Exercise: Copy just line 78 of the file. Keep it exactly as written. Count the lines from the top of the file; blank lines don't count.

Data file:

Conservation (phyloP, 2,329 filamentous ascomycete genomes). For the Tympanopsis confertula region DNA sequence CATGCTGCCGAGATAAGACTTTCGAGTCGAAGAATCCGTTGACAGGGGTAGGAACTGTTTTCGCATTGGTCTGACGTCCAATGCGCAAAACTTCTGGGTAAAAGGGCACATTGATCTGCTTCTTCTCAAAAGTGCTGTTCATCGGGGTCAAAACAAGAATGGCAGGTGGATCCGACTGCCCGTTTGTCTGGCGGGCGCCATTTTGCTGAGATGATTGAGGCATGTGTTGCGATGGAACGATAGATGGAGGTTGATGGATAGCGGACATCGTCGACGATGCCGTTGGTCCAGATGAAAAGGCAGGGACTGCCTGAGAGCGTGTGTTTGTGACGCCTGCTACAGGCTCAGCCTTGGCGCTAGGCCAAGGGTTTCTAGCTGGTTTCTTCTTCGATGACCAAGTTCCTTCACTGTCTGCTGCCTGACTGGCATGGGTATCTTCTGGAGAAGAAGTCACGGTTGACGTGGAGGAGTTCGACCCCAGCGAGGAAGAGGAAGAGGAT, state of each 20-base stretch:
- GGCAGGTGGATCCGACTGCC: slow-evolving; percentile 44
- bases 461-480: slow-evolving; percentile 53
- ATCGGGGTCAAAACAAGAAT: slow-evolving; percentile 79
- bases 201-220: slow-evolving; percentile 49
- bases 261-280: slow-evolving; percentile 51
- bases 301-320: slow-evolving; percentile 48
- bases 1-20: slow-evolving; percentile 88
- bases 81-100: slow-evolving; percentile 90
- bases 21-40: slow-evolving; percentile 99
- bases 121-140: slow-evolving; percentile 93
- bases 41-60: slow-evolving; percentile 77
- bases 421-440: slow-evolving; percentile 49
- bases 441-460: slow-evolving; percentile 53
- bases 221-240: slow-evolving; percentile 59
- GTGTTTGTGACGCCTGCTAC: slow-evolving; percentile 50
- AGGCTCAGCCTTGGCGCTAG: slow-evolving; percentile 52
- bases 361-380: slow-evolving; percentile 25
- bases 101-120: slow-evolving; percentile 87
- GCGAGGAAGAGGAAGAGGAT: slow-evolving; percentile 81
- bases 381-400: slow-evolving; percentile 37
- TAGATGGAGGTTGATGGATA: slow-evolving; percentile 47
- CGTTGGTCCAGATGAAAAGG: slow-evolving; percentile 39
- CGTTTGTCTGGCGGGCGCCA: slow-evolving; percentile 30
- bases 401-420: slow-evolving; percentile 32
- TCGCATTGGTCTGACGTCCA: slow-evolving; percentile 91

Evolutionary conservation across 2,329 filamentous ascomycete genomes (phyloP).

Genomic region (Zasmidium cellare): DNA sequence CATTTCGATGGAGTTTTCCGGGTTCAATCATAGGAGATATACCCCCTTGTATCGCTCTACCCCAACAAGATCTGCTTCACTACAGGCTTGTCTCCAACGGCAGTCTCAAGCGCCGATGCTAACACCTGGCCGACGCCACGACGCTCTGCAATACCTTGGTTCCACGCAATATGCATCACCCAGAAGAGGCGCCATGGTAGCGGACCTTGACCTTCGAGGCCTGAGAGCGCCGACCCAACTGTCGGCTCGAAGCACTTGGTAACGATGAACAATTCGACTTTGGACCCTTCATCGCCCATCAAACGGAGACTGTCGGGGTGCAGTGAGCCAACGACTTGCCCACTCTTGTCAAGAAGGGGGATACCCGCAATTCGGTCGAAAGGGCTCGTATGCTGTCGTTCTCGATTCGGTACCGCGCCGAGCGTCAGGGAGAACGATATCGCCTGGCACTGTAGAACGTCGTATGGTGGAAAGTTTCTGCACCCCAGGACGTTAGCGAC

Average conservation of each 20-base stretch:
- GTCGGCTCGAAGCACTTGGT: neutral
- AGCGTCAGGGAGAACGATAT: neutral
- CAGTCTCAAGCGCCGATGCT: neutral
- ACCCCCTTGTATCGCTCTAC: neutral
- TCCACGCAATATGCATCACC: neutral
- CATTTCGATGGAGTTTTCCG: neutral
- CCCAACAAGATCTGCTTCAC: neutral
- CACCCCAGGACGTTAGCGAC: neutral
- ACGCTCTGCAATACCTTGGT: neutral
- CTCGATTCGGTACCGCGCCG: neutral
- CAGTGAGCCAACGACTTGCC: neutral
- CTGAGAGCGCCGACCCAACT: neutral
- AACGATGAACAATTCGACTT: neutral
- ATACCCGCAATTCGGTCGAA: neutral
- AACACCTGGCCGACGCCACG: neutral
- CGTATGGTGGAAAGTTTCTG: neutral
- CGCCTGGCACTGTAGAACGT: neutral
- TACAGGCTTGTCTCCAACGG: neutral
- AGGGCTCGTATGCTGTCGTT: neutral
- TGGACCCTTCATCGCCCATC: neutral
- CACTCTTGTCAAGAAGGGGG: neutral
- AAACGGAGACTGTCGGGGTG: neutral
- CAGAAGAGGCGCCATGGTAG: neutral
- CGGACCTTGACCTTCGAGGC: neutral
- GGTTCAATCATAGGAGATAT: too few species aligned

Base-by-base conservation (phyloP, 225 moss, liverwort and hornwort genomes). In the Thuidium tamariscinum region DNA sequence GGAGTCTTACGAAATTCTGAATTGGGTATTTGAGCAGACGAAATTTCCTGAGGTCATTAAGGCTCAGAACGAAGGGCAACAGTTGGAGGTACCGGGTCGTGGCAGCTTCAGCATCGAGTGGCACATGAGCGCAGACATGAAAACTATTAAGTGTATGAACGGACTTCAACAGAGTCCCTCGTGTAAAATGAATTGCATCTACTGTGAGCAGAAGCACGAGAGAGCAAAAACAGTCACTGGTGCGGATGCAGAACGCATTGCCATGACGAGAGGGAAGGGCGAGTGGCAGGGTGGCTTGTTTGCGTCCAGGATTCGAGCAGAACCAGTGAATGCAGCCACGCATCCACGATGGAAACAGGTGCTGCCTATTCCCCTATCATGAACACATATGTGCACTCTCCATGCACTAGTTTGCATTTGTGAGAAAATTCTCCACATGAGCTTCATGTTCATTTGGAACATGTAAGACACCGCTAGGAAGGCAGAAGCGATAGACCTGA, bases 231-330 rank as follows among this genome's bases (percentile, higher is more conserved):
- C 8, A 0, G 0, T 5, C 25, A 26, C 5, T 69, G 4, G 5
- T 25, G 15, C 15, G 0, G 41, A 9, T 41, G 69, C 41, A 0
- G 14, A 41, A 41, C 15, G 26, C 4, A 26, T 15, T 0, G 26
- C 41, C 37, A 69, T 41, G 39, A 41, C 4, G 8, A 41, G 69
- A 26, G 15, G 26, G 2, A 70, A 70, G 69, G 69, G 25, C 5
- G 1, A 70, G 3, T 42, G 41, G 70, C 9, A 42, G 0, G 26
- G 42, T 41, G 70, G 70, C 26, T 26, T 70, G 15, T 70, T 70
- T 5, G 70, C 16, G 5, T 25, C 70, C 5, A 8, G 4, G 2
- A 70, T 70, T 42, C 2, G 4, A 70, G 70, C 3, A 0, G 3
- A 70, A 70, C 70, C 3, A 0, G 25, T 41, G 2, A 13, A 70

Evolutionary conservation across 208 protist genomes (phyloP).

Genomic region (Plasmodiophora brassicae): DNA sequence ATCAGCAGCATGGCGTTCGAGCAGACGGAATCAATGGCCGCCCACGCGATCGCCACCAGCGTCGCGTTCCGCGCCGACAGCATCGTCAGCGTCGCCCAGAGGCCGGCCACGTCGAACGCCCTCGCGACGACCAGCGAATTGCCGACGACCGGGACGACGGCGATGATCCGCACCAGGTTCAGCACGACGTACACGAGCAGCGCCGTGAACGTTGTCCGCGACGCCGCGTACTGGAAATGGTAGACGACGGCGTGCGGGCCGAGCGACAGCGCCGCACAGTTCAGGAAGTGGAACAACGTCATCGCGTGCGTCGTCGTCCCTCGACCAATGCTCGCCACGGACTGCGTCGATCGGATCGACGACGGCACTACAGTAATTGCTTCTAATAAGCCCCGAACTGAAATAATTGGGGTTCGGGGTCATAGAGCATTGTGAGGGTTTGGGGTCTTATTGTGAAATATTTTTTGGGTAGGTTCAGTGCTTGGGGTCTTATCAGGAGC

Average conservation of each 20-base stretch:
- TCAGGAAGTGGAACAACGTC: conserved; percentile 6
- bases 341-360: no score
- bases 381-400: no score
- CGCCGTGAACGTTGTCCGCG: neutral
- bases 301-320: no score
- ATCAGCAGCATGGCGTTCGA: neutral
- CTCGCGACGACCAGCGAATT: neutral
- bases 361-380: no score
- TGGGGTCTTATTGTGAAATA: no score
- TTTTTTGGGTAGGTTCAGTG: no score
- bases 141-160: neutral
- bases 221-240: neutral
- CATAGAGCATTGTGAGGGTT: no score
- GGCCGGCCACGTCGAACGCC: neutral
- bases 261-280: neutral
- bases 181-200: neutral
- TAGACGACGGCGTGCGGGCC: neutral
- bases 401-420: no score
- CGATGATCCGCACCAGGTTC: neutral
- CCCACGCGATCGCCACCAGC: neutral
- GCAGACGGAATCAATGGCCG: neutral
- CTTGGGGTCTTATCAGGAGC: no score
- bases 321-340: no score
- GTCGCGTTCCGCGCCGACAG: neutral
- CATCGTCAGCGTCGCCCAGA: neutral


- TTTTTTGGGTAGGTTCAGTG: no score